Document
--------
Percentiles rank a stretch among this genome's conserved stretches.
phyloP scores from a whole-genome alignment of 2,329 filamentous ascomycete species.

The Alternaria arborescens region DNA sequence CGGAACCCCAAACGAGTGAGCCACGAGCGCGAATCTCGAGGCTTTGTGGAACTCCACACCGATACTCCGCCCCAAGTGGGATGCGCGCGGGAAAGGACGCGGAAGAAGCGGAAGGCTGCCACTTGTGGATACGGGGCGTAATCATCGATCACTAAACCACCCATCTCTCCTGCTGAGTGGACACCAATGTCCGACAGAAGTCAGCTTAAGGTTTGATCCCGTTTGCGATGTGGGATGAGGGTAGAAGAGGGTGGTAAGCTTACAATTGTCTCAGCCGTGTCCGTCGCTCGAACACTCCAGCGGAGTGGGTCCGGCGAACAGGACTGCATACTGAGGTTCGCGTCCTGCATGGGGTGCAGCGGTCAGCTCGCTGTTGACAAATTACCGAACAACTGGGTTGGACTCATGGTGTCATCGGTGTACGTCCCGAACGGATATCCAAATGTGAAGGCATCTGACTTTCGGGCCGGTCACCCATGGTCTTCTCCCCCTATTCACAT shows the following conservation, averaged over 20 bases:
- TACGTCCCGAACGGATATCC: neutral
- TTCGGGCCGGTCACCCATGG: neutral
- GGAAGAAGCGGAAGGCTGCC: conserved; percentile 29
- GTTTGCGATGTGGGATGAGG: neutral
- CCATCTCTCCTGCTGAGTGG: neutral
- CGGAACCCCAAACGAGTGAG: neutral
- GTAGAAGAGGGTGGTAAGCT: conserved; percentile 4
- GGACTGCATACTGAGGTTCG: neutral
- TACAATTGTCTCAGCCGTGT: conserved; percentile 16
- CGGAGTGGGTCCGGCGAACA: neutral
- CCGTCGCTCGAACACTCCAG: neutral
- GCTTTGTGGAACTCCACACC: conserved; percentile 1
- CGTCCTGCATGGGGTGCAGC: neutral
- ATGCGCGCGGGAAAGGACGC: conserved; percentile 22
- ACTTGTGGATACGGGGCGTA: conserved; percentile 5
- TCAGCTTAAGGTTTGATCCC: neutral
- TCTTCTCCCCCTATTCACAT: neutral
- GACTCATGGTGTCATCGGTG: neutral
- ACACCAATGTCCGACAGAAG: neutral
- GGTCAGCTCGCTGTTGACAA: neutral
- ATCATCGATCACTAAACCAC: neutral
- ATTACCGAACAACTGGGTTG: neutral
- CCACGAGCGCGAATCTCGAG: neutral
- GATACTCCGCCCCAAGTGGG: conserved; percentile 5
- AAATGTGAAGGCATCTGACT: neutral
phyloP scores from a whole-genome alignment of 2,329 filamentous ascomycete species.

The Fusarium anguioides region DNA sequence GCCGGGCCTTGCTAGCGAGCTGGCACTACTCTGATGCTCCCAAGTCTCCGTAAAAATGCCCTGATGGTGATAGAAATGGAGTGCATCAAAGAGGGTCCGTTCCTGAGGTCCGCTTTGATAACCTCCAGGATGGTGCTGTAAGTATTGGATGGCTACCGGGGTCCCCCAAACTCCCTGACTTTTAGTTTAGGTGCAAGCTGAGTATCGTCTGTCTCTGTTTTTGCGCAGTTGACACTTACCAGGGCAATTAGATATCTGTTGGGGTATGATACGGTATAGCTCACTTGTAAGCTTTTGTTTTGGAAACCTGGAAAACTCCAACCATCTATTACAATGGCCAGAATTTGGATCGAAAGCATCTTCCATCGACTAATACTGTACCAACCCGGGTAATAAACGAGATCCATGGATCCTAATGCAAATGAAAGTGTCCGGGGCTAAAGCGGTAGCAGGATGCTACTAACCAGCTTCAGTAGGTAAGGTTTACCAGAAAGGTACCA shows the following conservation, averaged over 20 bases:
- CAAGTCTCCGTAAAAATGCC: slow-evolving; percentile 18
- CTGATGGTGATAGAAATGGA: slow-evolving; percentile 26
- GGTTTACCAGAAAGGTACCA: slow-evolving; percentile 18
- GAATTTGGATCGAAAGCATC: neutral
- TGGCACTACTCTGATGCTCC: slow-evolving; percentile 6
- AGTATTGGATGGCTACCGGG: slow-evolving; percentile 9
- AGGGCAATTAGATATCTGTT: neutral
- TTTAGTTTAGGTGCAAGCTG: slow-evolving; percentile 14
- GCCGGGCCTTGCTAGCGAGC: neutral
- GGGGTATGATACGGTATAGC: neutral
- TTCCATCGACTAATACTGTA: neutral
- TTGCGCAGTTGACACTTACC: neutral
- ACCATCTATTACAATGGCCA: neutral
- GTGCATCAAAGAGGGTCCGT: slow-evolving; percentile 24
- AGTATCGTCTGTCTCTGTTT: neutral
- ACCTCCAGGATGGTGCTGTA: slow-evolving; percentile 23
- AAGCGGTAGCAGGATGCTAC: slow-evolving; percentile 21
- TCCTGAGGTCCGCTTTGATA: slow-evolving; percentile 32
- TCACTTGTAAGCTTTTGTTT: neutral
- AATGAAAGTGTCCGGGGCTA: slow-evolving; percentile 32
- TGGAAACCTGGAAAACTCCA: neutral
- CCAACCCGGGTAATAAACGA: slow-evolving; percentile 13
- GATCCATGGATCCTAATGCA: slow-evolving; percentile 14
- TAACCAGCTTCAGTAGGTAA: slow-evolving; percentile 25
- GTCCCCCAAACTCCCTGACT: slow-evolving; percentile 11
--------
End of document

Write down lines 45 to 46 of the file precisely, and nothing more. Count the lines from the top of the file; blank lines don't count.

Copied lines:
- AGTATCGTCTGTCTCTGTTT: neutral
- ACCTCCAGGATGGTGCTGTA: slow-evolving; percentile 23